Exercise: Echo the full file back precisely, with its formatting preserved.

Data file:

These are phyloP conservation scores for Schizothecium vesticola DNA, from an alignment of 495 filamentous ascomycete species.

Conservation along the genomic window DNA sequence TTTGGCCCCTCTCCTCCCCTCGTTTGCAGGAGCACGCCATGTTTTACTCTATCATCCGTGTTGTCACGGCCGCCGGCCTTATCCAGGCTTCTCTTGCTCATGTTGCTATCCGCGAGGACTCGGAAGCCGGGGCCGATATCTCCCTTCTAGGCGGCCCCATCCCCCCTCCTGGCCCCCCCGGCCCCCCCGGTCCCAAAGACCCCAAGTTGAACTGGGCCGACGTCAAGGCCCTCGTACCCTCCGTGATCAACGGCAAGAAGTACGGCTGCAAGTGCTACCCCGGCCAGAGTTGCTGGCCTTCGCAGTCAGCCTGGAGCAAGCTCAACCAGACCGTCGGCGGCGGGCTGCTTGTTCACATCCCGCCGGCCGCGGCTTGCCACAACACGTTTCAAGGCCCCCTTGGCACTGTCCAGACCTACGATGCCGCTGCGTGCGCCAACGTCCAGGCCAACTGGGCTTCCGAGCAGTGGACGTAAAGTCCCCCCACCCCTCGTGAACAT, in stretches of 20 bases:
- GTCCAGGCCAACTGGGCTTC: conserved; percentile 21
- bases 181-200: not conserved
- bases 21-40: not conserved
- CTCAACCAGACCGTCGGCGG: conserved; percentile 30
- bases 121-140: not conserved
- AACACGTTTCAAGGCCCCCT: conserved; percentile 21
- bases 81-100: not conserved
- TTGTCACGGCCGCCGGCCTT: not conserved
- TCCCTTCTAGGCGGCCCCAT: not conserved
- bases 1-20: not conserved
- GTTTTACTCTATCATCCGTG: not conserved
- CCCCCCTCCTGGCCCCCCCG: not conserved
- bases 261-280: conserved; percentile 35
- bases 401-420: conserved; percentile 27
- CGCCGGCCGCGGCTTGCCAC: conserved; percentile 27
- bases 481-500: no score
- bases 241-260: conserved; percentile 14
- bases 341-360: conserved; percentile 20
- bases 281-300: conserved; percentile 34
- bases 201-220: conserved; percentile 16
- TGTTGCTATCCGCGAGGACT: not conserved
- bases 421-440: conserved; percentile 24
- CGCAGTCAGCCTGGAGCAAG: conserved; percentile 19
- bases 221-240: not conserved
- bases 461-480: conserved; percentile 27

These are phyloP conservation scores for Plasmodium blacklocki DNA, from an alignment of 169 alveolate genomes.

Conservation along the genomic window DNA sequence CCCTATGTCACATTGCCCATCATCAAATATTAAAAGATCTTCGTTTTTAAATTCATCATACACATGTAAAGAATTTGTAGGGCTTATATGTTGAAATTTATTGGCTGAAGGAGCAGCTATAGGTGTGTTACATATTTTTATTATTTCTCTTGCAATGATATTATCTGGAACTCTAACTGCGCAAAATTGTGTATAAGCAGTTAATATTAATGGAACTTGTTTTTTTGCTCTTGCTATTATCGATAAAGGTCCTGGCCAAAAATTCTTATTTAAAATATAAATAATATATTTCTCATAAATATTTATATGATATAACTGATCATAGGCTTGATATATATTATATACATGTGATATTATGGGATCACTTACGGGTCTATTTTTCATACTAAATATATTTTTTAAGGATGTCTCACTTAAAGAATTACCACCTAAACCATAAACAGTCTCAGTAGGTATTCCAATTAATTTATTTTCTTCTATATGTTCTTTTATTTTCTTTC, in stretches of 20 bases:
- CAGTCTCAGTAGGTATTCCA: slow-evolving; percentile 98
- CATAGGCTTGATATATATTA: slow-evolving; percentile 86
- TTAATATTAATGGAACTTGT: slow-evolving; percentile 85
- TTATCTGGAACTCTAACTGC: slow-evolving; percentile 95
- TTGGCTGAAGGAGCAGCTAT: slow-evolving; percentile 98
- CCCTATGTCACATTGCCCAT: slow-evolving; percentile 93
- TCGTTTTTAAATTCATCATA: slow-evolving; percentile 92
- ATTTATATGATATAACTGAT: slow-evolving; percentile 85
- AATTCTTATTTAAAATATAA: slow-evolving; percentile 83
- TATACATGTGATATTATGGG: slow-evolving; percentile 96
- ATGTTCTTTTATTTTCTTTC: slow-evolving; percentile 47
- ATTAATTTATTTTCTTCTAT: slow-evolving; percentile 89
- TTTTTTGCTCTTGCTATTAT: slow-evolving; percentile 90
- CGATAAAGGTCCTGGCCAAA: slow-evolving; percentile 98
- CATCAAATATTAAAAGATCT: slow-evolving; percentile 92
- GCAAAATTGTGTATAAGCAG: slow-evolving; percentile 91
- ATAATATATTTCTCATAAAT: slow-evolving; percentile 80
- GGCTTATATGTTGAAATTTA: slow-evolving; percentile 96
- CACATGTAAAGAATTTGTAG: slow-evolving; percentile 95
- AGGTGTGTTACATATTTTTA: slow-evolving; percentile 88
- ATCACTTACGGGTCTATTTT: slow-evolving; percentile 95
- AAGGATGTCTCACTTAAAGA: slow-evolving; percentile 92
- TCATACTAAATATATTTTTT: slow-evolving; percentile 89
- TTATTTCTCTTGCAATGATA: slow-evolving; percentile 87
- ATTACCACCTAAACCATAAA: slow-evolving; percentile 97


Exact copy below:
These are phyloP conservation scores for Schizothecium vesticola DNA, from an alignment of 495 filamentous ascomycete species.

Conservation along the genomic window DNA sequence TTTGGCCCCTCTCCTCCCCTCGTTTGCAGGAGCACGCCATGTTTTACTCTATCATCCGTGTTGTCACGGCCGCCGGCCTTATCCAGGCTTCTCTTGCTCATGTTGCTATCCGCGAGGACTCGGAAGCCGGGGCCGATATCTCCCTTCTAGGCGGCCCCATCCCCCCTCCTGGCCCCCCCGGCCCCCCCGGTCCCAAAGACCCCAAGTTGAACTGGGCCGACGTCAAGGCCCTCGTACCCTCCGTGATCAACGGCAAGAAGTACGGCTGCAAGTGCTACCCCGGCCAGAGTTGCTGGCCTTCGCAGTCAGCCTGGAGCAAGCTCAACCAGACCGTCGGCGGCGGGCTGCTTGTTCACATCCCGCCGGCCGCGGCTTGCCACAACACGTTTCAAGGCCCCCTTGGCACTGTCCAGACCTACGATGCCGCTGCGTGCGCCAACGTCCAGGCCAACTGGGCTTCCGAGCAGTGGACGTAAAGTCCCCCCACCCCTCGTGAACAT, in stretches of 20 bases:
- GTCCAGGCCAACTGGGCTTC: conserved; percentile 21
- bases 181-200: not conserved
- bases 21-40: not conserved
- CTCAACCAGACCGTCGGCGG: conserved; percentile 30
- bases 121-140: not conserved
- AACACGTTTCAAGGCCCCCT: conserved; percentile 21
- bases 81-100: not conserved
- TTGTCACGGCCGCCGGCCTT: not conserved
- TCCCTTCTAGGCGGCCCCAT: not conserved
- bases 1-20: not conserved
- GTTTTACTCTATCATCCGTG: not conserved
- CCCCCCTCCTGGCCCCCCCG: not conserved
- bases 261-280: conserved; percentile 35
- bases 401-420: conserved; percentile 27
- CGCCGGCCGCGGCTTGCCAC: conserved; percentile 27
- bases 481-500: no score
- bases 241-260: conserved; percentile 14
- bases 341-360: conserved; percentile 20
- bases 281-300: conserved; percentile 34
- bases 201-220: conserved; percentile 16
- TGTTGCTATCCGCGAGGACT: not conserved
- bases 421-440: conserved; percentile 24
- CGCAGTCAGCCTGGAGCAAG: conserved; percentile 19
- bases 221-240: not conserved
- bases 461-480: conserved; percentile 27

These are phyloP conservation scores for Plasmodium blacklocki DNA, from an alignment of 169 alveolate genomes.

Conservation along the genomic window DNA sequence CCCTATGTCACATTGCCCATCATCAAATATTAAAAGATCTTCGTTTTTAAATTCATCATACACATGTAAAGAATTTGTAGGGCTTATATGTTGAAATTTATTGGCTGAAGGAGCAGCTATAGGTGTGTTACATATTTTTATTATTTCTCTTGCAATGATATTATCTGGAACTCTAACTGCGCAAAATTGTGTATAAGCAGTTAATATTAATGGAACTTGTTTTTTTGCTCTTGCTATTATCGATAAAGGTCCTGGCCAAAAATTCTTATTTAAAATATAAATAATATATTTCTCATAAATATTTATATGATATAACTGATCATAGGCTTGATATATATTATATACATGTGATATTATGGGATCACTTACGGGTCTATTTTTCATACTAAATATATTTTTTAAGGATGTCTCACTTAAAGAATTACCACCTAAACCATAAACAGTCTCAGTAGGTATTCCAATTAATTTATTTTCTTCTATATGTTCTTTTATTTTCTTTC, in stretches of 20 bases:
- CAGTCTCAGTAGGTATTCCA: slow-evolving; percentile 98
- CATAGGCTTGATATATATTA: slow-evolving; percentile 86
- TTAATATTAATGGAACTTGT: slow-evolving; percentile 85
- TTATCTGGAACTCTAACTGC: slow-evolving; percentile 95
- TTGGCTGAAGGAGCAGCTAT: slow-evolving; percentile 98
- CCCTATGTCACATTGCCCAT: slow-evolving; percentile 93
- TCGTTTTTAAATTCATCATA: slow-evolving; percentile 92
- ATTTATATGATATAACTGAT: slow-evolving; percentile 85
- AATTCTTATTTAAAATATAA: slow-evolving; percentile 83
- TATACATGTGATATTATGGG: slow-evolving; percentile 96
- ATGTTCTTTTATTTTCTTTC: slow-evolving; percentile 47
- ATTAATTTATTTTCTTCTAT: slow-evolving; percentile 89
- TTTTTTGCTCTTGCTATTAT: slow-evolving; percentile 90
- CGATAAAGGTCCTGGCCAAA: slow-evolving; percentile 98
- CATCAAATATTAAAAGATCT: slow-evolving; percentile 92
- GCAAAATTGTGTATAAGCAG: slow-evolving; percentile 91
- ATAATATATTTCTCATAAAT: slow-evolving; percentile 80
- GGCTTATATGTTGAAATTTA: slow-evolving; percentile 96
- CACATGTAAAGAATTTGTAG: slow-evolving; percentile 95
- AGGTGTGTTACATATTTTTA: slow-evolving; percentile 88
- ATCACTTACGGGTCTATTTT: slow-evolving; percentile 95
- AAGGATGTCTCACTTAAAGA: slow-evolving; percentile 92
- TCATACTAAATATATTTTTT: slow-evolving; percentile 89
- TTATTTCTCTTGCAATGATA: slow-evolving; percentile 87
- ATTACCACCTAAACCATAAA: slow-evolving; percentile 97